may be hit by the server and the receiver alternately, from any position on
that player's side of the net, until the shuttle ceases to be in play (Law 15).
10.3 Scoring and serving
10.3.1 If the server wins a
rally (Law 7.3),
the server shall score a point. The server shall then serve again from the
alternate service court.
10.3.2 If the receiver wins a
rally (Law 7.3),
the receiver shall score a point. The receiver shall then become the new server.
11.1 Serving and receiving courts
11.1.1 A player of the serving
side shall serve from the right service court when the serving side has not
scored or has scored an even number of points in that game.
11.1.2 A player of the serving
side shall serve from the left service court when the serving side has scored
an odd number of points in that game.
11.1.3 The player of the
receiving side who served last shall stay in the same service court from where
he served last. The reverse pattern shall apply to the receiver's partner.
11.1.4 The player of the
receiving side standing in the diagonally opposite service court to the server
shall be the receiver.
11.1.5 The players shall not
change their respective service courts until they win a point when their side is
11.1.6 Service in any turn of
serving shall be delivered from the service court corresponding to the serving
side's score, except as provided in Law 12.
11.2 Order of play and position on court
After the service is
returned, in a rally, the shuttle may be hit by either player of the serving
side and either player of the receiving side alternately, from any position on
that player's side of the net, until the shuttle ceases to be in play (Law 15).
11.3 Scoring and serving
11.3.1 If the serving side
wins a rally (Law 7.3), the serving side shall score a point. The
server shall then serve again from the alternate service court.
11.3.2 If the receiving side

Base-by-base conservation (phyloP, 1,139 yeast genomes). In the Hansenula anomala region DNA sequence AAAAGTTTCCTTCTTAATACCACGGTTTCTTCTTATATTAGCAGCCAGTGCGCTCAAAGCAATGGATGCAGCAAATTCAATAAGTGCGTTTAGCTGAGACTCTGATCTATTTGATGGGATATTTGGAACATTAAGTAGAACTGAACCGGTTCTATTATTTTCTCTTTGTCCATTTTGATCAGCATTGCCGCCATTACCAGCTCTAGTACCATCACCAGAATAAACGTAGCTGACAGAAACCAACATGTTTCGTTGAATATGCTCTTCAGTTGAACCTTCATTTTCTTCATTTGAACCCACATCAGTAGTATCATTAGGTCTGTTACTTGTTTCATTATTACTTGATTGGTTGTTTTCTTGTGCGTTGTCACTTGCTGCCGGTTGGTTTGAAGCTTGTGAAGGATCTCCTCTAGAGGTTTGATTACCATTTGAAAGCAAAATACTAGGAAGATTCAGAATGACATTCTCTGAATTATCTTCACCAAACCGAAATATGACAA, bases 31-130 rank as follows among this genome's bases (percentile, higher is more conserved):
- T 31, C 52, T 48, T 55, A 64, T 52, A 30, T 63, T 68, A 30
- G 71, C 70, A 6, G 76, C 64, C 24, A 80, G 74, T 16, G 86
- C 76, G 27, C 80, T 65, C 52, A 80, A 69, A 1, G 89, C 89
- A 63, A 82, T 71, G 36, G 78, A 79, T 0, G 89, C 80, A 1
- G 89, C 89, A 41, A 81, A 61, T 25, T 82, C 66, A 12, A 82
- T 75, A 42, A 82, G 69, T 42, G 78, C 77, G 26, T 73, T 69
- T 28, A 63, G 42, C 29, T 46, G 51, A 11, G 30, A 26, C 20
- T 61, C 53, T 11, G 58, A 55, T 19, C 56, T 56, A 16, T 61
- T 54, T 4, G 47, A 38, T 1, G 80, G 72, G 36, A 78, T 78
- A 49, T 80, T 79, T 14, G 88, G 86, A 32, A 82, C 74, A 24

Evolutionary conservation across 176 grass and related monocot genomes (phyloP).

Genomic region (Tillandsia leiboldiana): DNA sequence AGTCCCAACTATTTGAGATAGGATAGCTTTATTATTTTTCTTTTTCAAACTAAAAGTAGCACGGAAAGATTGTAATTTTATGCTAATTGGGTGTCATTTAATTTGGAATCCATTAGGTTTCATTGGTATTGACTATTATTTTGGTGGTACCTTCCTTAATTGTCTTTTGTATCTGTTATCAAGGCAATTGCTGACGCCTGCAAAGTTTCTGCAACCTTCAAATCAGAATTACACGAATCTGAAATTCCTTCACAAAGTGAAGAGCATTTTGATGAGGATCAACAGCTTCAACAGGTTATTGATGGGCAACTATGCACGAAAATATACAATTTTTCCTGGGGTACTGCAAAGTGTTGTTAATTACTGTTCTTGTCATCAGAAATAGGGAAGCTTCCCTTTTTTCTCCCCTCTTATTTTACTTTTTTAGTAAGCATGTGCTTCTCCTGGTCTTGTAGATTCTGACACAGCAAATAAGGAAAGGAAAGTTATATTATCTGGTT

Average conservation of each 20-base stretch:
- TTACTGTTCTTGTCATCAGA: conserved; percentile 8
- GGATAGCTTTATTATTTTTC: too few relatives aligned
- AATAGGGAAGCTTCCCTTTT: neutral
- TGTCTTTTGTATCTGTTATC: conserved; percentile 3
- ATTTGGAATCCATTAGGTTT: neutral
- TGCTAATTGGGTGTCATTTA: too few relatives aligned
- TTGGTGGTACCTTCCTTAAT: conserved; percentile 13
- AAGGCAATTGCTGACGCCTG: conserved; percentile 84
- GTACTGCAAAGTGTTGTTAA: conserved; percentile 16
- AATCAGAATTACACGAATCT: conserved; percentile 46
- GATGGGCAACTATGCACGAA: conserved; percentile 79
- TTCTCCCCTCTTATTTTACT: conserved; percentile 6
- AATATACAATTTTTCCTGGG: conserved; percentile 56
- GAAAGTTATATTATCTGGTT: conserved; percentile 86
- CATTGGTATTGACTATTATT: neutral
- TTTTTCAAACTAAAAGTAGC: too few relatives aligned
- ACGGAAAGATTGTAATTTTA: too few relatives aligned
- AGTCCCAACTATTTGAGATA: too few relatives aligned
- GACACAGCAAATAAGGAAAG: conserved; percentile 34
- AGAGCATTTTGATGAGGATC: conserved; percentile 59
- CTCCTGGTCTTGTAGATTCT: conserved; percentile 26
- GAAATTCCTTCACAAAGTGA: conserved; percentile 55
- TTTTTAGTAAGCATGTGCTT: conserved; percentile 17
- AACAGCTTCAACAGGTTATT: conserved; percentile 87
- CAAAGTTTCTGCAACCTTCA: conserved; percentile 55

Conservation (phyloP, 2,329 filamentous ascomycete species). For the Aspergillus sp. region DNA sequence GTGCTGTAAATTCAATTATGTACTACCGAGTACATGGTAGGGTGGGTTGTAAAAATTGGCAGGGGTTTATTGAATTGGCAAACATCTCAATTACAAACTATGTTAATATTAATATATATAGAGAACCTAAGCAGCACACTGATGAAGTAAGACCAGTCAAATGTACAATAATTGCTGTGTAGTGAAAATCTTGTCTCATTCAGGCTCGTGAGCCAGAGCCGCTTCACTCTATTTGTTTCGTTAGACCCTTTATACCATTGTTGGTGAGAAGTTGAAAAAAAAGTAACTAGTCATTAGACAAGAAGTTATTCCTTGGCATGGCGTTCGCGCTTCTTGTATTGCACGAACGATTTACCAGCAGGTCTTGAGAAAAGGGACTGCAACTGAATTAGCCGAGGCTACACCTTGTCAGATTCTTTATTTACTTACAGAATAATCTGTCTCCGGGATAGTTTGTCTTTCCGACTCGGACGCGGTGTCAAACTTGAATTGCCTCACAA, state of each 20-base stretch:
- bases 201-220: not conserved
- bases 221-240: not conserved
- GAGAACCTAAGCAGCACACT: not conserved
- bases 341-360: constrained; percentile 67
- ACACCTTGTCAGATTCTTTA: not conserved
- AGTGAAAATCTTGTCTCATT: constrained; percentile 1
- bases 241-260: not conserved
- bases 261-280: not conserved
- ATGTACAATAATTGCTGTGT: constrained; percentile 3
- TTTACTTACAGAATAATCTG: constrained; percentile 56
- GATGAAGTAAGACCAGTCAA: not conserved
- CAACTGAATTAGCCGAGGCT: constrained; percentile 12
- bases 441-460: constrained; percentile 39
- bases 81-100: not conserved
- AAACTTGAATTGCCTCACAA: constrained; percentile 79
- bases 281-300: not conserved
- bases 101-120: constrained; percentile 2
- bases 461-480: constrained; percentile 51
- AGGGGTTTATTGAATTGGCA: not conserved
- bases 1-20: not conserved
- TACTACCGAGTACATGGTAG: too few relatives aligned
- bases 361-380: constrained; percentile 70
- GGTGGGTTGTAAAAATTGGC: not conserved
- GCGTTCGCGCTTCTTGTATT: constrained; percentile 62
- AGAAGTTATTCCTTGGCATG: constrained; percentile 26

wins a rally (Law 7.3), the receiving side shall score a point.
The receiving side shall then become the new serving side.
11.4 Sequence of serving
In any game, the right to serve shall pass
11.4.1 from the initial server
who started the game from the right service court
11.4.2 to the partner of the
11.4.3 to the partner of the
11.4.4 to the initial
11.4.5 to the initial server
and so on.
11.5 No player shall serve or receive out of turn, or receive two consecutive
services in the same game, except as provided in Law 12.
11.6 Either player of the winning side may serve first in the next game, and
either player of the losing side may receive first in the next game.
- SERVICE COURT ERRORS
12.1 A service court error has been made when a player:
12.1.1 has served or received
out of turn; or
12.1.2 has served or received
from the wrong service court;
12.2 If a service court error is discovered, the error shall be corrected and
the existing score shall stand.
It shall be a "fault":
13.1 if a service is not correct (Law 9.1);
13.2 if, in service, the shuttle:
13.2.1 is caught on the net
and remains suspended on its top;
13.2.2 after passing over the
net, is caught in the net; or
13.2.3 is hit by the
13.3 if in play, the shuttle:
13.3.1 lands outside the
boundaries of the court (i.e. not on or within the boundary lines);
13.3.2 passes through or under
13.3.3 fails to pass over the
13.3.4 touches the ceiling or
13.3.5 touches the person or
dress of a player;
13.3.6 touches any other
object or person outside the court;
(Where necessary on account of
the structure of the building, the local badminton authority may, subject to
the right of veto of its Member Association, make bye-laws dealing with cases
in which a shuttle touches an obstruction).
13.3.7 is caught and held on
the racket and then slung during the execution of a stroke;
13.3.8 is hit twice in
succession by the same player. However, a shuttle hitting the head and the
stringed area of the racket in one stroke shall not be a "fault";
13.3.9 is hit by a player and
the player's partner successively; or
13.3.10 touches a player's
racket and does not travel towards the opponent's court;
13.4 if, in play, a player:
13.4.1 touches the net or its
supports with racket, person or dress;
13.4.2 invades an opponent's
court over the net with racket or person except that the striker may follow the
shuttle over the net with the racket in the course of a stroke after the initial
point of contact with the shuttle is on the striker's side of the net;
13.4.3 invades an opponent's
court under the net with racket or person such that an opponent is obstructed
or distracted; or
13.4.4 obstructs an opponent,
i.e. prevents an opponent from making a legal stroke where the shuttle is
followed over the net;
13.4.5 deliberately distracts
an opponent by any action such as shouting or making gestures;
13.5 if a player is guilty of flagrant, repeated or persistent offences under
14.1 "Let" shall be called by the umpire, or by a player (if there is no
umpire), to halt play.
14.2 It shall be a "let”, if: